Five sets of the latest and greatest DOT race rubber were put to the test and the outcome was… Surprising!
Numbers don’t lie and if you were to look through a microscope one could conclude the Dunlop Sportmax GP-A as top of the pile. But I’m not going to give them a crown, some fancy title, or roll out the red carpet. Why? Because the real revelation wasn’t who won outright, but just the sheer competiveness and utter closeness of the four major race tire manufacturers.
We’ve heard it a million times at the racetrack: “I would be winning if I was on Dunlops,” says the Michelin guy, while a Pirelli rider swears he’s at a disadvantage to everyone on Michelins…and the Bridgestone guys, well, they tend to think all three of the others got one up on them. It’s the vicious circle of blame. And you’re all wrong!
I hate to break it to you guys, but as you can see here plain as day, it’s the rider and machine, not the tires, that makes the difference. Look at the numbers: Top four within six tenths at Streets of Willow and seven tenths at Willow Springs – plus the top three with within a mind-boggling one hundredth of second at Big Willow! Not to mention the order changed from track to track, showcasing the highlights of some compared to those of others, with no one tire dominating in section times at either track. It’s for this reason that instead of giving you a scoresheet and ranking them first to fifth, we’re giving the top four a flat-out tie, with the Avons at the back in an obvious fifth.
Now, due to time constraints, wear-factor is one area that wasn’t able to be fully addressed with this test, the exception being the Avons, which had to be double-stinted due to them only sending one set. And the results were apparent, as on Day 2 its times fell off drastically, losing several seconds. As for the rest, from previous experience the I can tell you the Pirellis tend to go off the quickest in high heat due to its soft carcass. Signs of this were even seen in the five laps during our test. Bridgestone falls in right behind the Italian buns due to much the same reason, while the Michelins and Dunlops top the pile. Of those two, the French rear drops off slightly quicker than the American rubber. I’ve raced both for 20-plus laps in both AMA and club competition and can give you extensive firsthand knowledge. That said, in no way is it a drastic difference; small at best. Any tire is going to wear to some extent at this pace and part of being a good racer is managing that. Thus, as a whole – Avons excluded – in a typical 8-10 lap club race all will hold up with little-to-no problem.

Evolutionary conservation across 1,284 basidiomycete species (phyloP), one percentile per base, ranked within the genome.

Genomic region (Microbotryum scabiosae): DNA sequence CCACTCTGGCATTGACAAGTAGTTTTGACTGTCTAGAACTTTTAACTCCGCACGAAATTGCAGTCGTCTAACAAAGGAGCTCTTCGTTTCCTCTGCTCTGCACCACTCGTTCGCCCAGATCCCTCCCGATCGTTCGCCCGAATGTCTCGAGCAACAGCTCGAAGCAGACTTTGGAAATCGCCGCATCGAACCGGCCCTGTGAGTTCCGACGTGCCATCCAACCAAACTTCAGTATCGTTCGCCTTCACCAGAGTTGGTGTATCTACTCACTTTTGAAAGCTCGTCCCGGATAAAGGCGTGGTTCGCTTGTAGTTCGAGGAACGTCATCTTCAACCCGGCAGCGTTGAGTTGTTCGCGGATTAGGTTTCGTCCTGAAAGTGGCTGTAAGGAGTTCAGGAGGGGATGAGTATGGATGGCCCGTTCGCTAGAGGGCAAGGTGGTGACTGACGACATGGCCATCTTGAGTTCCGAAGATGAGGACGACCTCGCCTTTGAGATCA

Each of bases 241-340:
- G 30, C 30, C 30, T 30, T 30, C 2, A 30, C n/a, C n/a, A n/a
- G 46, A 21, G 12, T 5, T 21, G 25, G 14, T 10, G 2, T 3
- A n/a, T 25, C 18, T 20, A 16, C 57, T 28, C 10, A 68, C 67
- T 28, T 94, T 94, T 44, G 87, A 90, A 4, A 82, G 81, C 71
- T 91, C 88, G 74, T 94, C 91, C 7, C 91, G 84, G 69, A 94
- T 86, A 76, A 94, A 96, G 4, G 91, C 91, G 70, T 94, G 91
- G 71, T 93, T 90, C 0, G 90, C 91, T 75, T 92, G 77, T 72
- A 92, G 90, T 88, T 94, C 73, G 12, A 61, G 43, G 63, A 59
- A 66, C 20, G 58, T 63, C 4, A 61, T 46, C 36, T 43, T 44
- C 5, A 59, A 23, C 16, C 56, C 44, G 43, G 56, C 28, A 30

Boys and girls, it’s time to bite the bullet and take it like a man. Tire technology has progressed to an amazing level and if you’re on any of the four major players you’ve got nothing to bark about – other than how good they are, that is. So the choice is yours and hopefully this shootout has provided you the needed information to make the correct decision for your personal needs – though you really can’t go wrong with any of the top players…
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